The Scotts website has excellant manuals and pictures of installations on many different bikes. The arrangement of your head tube and frame will impact the ease of installation. Mine happened to have the top of the head tube far from the nearest weld so no filing was needed. Some KTM frames need the top weld filed to fit the post clamp. More info here:


farnhamstj 05-29-2012 09:31 AM

Mine is a Scotts, mounted under the bar. It came with the bike 2nd hand.

Jacket 05-29-2012 09:58 AM


Originally Posted by 60wag (Post 212361)
I would prefer an under the bar mounting as I'd like to raise my bars up a bit for better comfort when standing. The damper I bought was set up for above the bar mounting and came with all of the mounting hardware so that is how it is now. I may move the bars up later.

Interesting. I noticed this quite a bit on Saturday, and felt the same need to have my handlebars raised up for better positioning and control while standing (so I sat most of the time....). But I'm sure there's a trade off....I'll be interested to hear your results if you try to raise the bar.

Generally speaking, I've always ridden without a stabilizer, figuring it's best to hone your skills with minimal technology first (like wheeling with double lockers vs. open diffs). But I'm at a point where I'm ready for one too.

Is there a cost difference between the under vs over, and what about performance differences?

Good choice for a new thread. :cheers:

nakman 05-29-2012 10:57 AM

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It looks like Slavens in Colorado Springs has good pricing on the Scotts kit.. I am leaning towards calling them for advice then placing my order for whatever fits my bike best. I found some pictures of the over vs. under setup to muse over in the mean time... looks like under bar is the way to go if there's room, but I'm not that excited about raising my handle bars, I kinda like how I've got my setup now.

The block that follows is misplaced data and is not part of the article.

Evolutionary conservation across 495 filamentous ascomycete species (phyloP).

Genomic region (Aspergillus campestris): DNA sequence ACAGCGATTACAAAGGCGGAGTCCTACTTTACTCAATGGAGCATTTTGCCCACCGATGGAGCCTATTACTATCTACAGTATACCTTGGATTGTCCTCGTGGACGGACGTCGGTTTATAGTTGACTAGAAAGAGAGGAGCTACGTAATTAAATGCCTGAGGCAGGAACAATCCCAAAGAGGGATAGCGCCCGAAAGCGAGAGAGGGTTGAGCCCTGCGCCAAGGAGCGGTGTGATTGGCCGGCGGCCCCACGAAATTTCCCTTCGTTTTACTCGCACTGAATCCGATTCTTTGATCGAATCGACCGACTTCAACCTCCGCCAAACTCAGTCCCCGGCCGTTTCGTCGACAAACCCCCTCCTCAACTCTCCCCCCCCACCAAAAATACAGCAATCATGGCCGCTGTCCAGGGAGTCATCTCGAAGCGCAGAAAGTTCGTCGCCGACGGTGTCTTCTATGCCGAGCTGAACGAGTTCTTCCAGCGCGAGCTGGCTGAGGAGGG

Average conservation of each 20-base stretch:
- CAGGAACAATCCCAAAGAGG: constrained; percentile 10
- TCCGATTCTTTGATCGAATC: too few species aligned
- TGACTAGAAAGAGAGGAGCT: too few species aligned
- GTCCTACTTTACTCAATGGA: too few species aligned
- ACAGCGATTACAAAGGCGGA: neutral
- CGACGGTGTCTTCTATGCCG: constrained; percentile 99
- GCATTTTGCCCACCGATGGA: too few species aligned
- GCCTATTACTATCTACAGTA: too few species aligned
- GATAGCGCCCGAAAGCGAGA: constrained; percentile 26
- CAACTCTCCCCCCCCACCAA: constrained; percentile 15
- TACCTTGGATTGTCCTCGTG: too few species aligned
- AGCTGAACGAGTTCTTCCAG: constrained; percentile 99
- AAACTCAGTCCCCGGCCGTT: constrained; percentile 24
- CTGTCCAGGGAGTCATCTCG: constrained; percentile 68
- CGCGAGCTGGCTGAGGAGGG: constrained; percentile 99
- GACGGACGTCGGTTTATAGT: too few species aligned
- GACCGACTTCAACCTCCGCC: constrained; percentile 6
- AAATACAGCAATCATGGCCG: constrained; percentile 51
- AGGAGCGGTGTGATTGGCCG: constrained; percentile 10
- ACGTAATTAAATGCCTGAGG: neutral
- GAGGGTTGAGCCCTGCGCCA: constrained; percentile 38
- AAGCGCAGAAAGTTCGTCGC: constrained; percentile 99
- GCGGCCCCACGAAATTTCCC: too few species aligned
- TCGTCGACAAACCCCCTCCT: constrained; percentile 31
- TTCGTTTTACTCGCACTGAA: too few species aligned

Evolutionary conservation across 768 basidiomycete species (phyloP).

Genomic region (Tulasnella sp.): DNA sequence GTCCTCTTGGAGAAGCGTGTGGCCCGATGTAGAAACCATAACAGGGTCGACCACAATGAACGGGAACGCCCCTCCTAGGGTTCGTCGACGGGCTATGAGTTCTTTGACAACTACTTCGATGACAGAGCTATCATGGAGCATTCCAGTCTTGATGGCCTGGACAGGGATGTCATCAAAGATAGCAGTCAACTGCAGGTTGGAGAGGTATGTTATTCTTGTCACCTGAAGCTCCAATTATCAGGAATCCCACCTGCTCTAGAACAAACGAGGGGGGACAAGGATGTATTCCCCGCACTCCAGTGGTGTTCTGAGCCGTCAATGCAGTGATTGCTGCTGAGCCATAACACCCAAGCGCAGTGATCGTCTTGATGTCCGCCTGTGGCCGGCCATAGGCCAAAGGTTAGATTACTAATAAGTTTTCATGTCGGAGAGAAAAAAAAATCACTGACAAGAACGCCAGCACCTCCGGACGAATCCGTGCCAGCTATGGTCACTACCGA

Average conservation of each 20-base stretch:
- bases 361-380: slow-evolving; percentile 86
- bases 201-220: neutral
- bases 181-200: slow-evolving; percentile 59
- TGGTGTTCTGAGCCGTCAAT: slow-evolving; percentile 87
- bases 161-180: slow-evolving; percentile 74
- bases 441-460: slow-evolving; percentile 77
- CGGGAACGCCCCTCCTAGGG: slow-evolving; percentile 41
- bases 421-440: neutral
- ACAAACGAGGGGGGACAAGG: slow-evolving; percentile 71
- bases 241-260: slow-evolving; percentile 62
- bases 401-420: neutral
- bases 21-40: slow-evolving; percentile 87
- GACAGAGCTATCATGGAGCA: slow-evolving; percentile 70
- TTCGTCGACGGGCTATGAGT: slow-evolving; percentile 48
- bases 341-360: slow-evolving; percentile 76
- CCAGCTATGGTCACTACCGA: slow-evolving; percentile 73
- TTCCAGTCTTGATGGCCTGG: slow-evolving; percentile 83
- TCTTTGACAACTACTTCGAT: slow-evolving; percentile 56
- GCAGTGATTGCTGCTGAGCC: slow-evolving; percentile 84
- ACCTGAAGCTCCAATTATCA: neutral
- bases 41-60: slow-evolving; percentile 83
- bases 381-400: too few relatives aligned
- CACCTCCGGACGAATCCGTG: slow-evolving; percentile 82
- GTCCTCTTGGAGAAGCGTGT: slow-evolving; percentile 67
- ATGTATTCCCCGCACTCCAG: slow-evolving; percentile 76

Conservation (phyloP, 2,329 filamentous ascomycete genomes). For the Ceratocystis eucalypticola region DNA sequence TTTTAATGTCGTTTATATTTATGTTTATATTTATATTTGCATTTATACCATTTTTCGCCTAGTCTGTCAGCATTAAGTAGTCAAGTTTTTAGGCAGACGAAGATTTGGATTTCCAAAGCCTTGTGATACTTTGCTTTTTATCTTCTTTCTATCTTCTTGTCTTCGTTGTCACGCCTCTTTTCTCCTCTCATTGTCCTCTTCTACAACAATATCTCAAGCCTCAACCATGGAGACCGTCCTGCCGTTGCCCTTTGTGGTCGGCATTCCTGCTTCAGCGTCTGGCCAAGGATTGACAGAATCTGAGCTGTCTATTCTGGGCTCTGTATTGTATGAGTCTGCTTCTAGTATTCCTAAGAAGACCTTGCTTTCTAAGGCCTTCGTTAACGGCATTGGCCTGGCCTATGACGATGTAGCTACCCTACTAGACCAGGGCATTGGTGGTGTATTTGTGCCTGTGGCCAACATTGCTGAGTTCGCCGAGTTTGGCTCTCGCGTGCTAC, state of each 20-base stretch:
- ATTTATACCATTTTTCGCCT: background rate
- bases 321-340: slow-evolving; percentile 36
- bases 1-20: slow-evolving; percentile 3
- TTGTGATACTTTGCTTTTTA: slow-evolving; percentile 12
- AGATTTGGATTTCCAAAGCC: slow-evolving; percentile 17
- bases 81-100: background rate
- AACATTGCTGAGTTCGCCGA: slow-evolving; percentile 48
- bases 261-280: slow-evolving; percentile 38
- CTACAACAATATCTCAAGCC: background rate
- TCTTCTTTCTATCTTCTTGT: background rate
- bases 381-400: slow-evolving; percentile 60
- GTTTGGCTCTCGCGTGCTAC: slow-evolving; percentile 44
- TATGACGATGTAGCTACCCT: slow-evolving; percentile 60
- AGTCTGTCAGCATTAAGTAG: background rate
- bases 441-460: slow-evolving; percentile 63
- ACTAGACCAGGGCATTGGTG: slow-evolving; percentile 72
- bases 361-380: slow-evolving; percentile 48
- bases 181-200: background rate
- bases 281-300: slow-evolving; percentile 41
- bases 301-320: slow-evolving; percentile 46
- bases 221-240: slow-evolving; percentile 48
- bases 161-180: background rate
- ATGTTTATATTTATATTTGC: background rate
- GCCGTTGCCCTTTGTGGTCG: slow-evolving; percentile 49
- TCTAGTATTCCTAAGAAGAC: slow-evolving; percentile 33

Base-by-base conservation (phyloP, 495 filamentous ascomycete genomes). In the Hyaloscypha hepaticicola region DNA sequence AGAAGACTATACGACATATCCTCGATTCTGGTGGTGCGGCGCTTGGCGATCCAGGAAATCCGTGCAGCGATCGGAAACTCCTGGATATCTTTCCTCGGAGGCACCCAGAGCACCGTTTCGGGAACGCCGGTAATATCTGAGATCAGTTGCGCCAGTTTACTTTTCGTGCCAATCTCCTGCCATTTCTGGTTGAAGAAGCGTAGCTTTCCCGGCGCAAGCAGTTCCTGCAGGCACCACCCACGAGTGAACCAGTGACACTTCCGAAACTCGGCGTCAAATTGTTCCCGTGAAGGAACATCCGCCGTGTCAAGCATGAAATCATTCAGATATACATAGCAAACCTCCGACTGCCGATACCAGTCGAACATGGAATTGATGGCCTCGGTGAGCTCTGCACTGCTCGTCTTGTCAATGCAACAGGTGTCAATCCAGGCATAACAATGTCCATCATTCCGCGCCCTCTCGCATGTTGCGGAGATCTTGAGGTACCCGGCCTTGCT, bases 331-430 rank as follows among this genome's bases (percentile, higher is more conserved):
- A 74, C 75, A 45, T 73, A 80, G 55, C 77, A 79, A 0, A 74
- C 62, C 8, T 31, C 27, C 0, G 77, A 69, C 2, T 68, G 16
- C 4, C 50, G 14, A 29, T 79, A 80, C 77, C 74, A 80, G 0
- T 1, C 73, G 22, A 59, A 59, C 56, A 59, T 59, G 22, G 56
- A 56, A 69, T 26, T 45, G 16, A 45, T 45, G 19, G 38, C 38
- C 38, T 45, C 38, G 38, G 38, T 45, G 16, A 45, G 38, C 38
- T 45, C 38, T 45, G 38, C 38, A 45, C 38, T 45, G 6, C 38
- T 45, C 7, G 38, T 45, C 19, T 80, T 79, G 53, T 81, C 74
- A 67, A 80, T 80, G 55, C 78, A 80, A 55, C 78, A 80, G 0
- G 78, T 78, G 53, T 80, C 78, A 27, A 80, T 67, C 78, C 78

baja1d 05-29-2012 12:28 PM

I've heard great things about both but have never had one myself. Personally I have only needed one in deep sand situations. I would highly recommend having your suspension dialed in professionally and then fine tuned on the trail. Once you get it perfect you will not be all over the place and therefore you will not need a dampener. Your buddy will appreciate it as well because you'll stick your line instead of bouncing into his with dampened steering. Unfortunately it takes a couple of hours, riding the same section of trail, to get it right.

Jenny Cruiser 05-30-2012 04:41 PM

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Do you ride standing up much? Raising the bars can only be a good thing. Here's a pic of the Scotts I had on my last RC51.

nakman 05-31-2012 11:33 AM

On its way. :) Called Slavens Racing, $469 + $14.50 shipping. Sub mount kit, all bolt on, includes new bar clamp that raises the bar just under an inch..
if it shows up by Saturday guess what I'm doing on Sunday. :D

happy father's day to me :birthdaypresent:

nakman 06-03-2012 11:05 AM

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that was easy, bolted right up. :)